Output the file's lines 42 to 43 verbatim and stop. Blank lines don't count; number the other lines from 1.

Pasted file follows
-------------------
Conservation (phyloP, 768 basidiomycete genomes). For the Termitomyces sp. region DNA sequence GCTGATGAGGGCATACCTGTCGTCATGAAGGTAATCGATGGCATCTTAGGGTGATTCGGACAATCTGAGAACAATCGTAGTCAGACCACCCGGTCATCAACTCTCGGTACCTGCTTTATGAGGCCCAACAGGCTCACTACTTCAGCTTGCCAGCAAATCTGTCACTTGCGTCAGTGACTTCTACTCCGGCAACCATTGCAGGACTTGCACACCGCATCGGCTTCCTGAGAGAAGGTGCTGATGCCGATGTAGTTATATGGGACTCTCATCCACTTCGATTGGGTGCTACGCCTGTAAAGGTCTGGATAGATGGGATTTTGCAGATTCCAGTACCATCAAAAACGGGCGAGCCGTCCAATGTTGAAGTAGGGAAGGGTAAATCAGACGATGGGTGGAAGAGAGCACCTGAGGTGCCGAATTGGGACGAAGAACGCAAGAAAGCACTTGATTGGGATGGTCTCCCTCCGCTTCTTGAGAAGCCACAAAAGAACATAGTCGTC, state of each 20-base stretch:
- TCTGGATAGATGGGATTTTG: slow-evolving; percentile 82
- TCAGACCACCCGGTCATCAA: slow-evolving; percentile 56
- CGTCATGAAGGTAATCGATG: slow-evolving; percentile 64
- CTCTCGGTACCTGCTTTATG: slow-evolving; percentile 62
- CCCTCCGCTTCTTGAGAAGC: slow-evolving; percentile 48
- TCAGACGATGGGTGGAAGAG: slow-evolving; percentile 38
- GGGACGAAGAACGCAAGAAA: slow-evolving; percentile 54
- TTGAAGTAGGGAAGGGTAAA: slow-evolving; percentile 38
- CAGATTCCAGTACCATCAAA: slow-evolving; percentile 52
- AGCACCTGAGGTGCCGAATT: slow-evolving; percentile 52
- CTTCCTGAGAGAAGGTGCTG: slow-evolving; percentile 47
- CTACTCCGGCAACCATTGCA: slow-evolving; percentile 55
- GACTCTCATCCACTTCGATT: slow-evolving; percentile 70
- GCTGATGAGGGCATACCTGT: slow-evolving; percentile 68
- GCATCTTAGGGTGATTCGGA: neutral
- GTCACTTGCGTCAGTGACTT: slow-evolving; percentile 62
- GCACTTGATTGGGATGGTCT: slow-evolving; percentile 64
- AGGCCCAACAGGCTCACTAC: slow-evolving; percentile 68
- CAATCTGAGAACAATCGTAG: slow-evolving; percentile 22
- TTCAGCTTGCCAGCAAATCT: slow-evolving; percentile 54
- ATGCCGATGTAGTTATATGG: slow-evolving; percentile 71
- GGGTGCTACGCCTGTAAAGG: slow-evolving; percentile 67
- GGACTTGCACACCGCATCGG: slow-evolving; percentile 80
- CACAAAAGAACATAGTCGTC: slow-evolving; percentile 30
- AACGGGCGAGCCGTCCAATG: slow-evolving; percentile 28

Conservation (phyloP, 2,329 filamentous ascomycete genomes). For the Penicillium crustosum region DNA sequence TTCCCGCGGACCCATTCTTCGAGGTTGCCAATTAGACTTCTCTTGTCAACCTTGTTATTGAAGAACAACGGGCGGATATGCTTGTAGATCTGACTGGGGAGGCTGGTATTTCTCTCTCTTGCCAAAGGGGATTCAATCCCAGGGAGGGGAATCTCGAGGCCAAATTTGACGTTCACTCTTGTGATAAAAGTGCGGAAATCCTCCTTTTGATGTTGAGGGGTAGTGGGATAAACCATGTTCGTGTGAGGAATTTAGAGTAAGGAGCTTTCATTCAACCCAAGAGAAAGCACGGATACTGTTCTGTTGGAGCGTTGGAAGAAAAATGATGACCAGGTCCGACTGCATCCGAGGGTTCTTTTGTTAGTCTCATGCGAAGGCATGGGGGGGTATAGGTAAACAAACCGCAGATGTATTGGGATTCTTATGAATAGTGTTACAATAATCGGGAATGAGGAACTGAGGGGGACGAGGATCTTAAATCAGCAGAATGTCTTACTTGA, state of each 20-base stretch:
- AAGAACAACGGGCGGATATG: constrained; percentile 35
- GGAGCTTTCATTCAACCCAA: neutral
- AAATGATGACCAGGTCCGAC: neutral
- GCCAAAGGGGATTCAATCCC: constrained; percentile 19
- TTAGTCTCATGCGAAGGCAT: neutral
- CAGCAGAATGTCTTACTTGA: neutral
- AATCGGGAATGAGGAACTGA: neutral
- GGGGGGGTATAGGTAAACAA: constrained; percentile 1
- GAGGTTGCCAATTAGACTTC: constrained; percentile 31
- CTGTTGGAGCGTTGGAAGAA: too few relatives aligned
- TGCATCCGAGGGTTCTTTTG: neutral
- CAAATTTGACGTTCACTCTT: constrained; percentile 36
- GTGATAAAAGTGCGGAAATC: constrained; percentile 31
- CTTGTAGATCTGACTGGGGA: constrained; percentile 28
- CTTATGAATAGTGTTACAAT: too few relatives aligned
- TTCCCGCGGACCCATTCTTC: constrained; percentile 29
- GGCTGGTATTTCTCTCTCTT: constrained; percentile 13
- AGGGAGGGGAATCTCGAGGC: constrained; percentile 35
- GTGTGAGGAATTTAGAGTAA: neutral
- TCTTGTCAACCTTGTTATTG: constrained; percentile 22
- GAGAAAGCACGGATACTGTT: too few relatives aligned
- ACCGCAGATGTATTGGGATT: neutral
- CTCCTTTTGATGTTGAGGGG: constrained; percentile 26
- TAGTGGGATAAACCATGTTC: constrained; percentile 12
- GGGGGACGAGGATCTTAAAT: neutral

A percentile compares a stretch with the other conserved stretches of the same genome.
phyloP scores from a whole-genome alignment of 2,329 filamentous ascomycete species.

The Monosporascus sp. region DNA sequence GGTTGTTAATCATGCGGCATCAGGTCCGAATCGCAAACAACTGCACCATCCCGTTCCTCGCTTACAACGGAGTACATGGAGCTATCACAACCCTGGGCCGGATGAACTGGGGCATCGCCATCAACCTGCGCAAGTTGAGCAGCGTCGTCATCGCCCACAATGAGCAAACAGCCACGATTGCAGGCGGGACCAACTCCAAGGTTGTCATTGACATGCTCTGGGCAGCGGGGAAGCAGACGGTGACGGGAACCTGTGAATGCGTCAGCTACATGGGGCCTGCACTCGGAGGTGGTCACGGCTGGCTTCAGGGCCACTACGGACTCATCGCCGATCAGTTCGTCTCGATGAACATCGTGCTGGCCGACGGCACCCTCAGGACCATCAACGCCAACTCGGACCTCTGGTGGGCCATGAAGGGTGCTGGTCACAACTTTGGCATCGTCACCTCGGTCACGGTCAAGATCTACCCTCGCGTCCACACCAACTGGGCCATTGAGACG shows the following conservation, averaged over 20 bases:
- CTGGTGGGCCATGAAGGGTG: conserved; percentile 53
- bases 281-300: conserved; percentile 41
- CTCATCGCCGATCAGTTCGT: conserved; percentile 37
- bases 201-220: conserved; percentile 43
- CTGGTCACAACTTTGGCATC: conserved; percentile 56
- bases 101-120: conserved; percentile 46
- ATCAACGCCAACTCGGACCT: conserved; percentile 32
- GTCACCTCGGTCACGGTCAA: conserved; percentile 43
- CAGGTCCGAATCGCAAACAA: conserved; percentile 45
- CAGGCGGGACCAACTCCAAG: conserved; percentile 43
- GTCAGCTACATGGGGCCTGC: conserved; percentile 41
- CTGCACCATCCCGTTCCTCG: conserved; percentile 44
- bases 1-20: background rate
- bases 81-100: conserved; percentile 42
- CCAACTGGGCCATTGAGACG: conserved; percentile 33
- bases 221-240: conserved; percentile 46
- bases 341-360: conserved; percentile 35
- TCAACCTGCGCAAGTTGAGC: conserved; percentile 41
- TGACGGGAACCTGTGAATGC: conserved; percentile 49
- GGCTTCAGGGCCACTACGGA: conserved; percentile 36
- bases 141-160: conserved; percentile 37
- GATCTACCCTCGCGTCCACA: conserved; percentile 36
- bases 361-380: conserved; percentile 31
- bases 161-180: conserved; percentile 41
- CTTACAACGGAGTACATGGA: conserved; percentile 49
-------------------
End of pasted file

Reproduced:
- CTTATGAATAGTGTTACAAT: too few relatives aligned
- TTCCCGCGGACCCATTCTTC: constrained; percentile 29